We act for clients across Australia and overseas in relation to all legal aspects of brand protection and commercialisation.
Our services include:
- Advising on the adoption of new brands, including arranging and advising on clearance searching;
- Registration/brand protection;
- Enforcement of registered trade marks;
- Enforcement of common law trade marks through passing off/misleading and deceptive conduct actions;
- International trade mark applications;
- Assignments; and
The Trade Marks Act 1995 provides for a system of registration where you, as the trade mark owner, may obtain Australia-wide exclusive rights to your brand.
The registration of business names, company names or domain names does not guarantee the security of your brand. While all of these registrations are important and often required, they do not give you any ownership rights in the name. Trade mark registration is the only way to secure proprietary rights in the brand.
In fact even if you have a business name, domain name or company name registration, use of these can still infringe someone else’s rights.
Without a registered trade mark, in order to prevent someone using your brand, you must establish your business’s reputation in the region in which it is being used improperly – this can be difficult. Proving your reputation in Court can be complex and expensive. A trade mark registration creates a presumption that you own the rights in that trade mark.
Often people starting a new business adopt a name and logo and then go about spending substantial funds on marketing materials, building a website and developing goodwill. A big problem can arise when you find out that the name or logo you have been using infringes another person’s intellectual property rights. In many cases the time and money spent promoting your brand can be wasted as the threat of legal proceedings force you to rebrand.
Clearance searching and trade mark registration should be taken very seriously and ideally, before you implement branding and commence trading.
Before proceeding to use a new logo/brand we recommend searches are conducted to ensure there isn’t anyone else already using a brand or logo that is the same as or similar to your proposed branding in relation to the same or similar goods. This reduces the risk of launching the new brand and that launch being stopped by someone claiming prior rights to a similar brand.
The searches also consider possible impediments to registration of the brand and/or logo as a trade mark. Where you want to do some due diligence but need to consider where money is best spent, we can discuss that with you.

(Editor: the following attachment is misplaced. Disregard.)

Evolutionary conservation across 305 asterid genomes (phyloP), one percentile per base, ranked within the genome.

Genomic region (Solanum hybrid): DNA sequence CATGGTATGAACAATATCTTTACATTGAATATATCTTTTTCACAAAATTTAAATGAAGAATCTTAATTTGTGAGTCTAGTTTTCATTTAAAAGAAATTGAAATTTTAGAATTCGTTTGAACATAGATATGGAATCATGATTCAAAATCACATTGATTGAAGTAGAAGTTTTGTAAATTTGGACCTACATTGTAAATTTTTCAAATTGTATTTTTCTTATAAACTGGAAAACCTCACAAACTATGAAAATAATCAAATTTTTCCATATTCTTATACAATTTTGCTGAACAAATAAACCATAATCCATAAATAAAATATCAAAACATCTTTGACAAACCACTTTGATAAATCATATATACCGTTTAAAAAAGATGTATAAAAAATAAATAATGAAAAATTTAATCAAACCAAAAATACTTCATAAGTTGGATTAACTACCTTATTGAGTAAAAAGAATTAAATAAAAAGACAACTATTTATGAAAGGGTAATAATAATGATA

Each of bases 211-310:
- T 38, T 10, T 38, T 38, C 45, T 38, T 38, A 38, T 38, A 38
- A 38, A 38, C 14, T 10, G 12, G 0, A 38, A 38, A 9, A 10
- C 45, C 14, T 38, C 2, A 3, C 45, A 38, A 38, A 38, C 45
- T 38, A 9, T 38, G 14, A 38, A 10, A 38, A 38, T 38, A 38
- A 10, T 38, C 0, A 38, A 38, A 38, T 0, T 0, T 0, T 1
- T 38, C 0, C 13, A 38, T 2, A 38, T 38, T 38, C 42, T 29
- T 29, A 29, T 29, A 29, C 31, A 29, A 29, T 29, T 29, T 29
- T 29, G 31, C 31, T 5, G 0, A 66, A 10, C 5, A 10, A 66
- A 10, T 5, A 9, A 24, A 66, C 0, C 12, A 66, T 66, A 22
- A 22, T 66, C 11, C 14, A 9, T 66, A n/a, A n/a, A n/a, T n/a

In Australia people can develop rights in a brand through use of the brand, even without a trade mark registration. Any clearance searching therefore needs to include not only the trade mark register but public domain searching.
Our clearance searches are conducted on a fixed fee basis. Clearance searching can be an expense people are reluctant to incur, however it is much cheaper than defending infringement action or rebranding.
Trade Mark Application process
In order to obtain a trade mark registration an application is lodged with the Trade Marks Office at IP Australia for the mark in one or more relevant classes. There are currently 45 classes covering various goods and services. Rouse Lawyers will identify relevant goods and services classes in order of importance to your business. We can then prepare applications, including descriptions of the goods or services in each relevant class. Once approved by you the application is lodged.
The application is then examined and a report issued. The report will either accept the mark for registration or advise of issues in relation to the application that would need to be overcome before the mark could be accepted for registration. Sometimes these issues are administrative, other times they are more substantial such as a concern that the mark is too descriptive or the existence of prior marks that are considered too similar to that in the application.
If a clear report is issued, the mark is then advertised as accepted. Other parties have 2 months in which to lodge objections to the registration. If after 2 months no objections are lodged, the application is clear to be registered. The mark will then be protected from the date of the original application.
Our trade mark application work is conducted on a fixed fee basis.
If there are objections to overcome, additional work will be involved. This can range from written submissions to statutory declarations providing evidence of use or intended use of the trade mark. This work is provided on an hourly rate basis.
Rouse Lawyers can assist you in relation to protection of your trade mark overseas through international applications (Madrid Protocol). We also use a network of overseas agents to apply for trade marks directly in many foreign jurisdictions.
Contact us with any assistance you may require in this regard.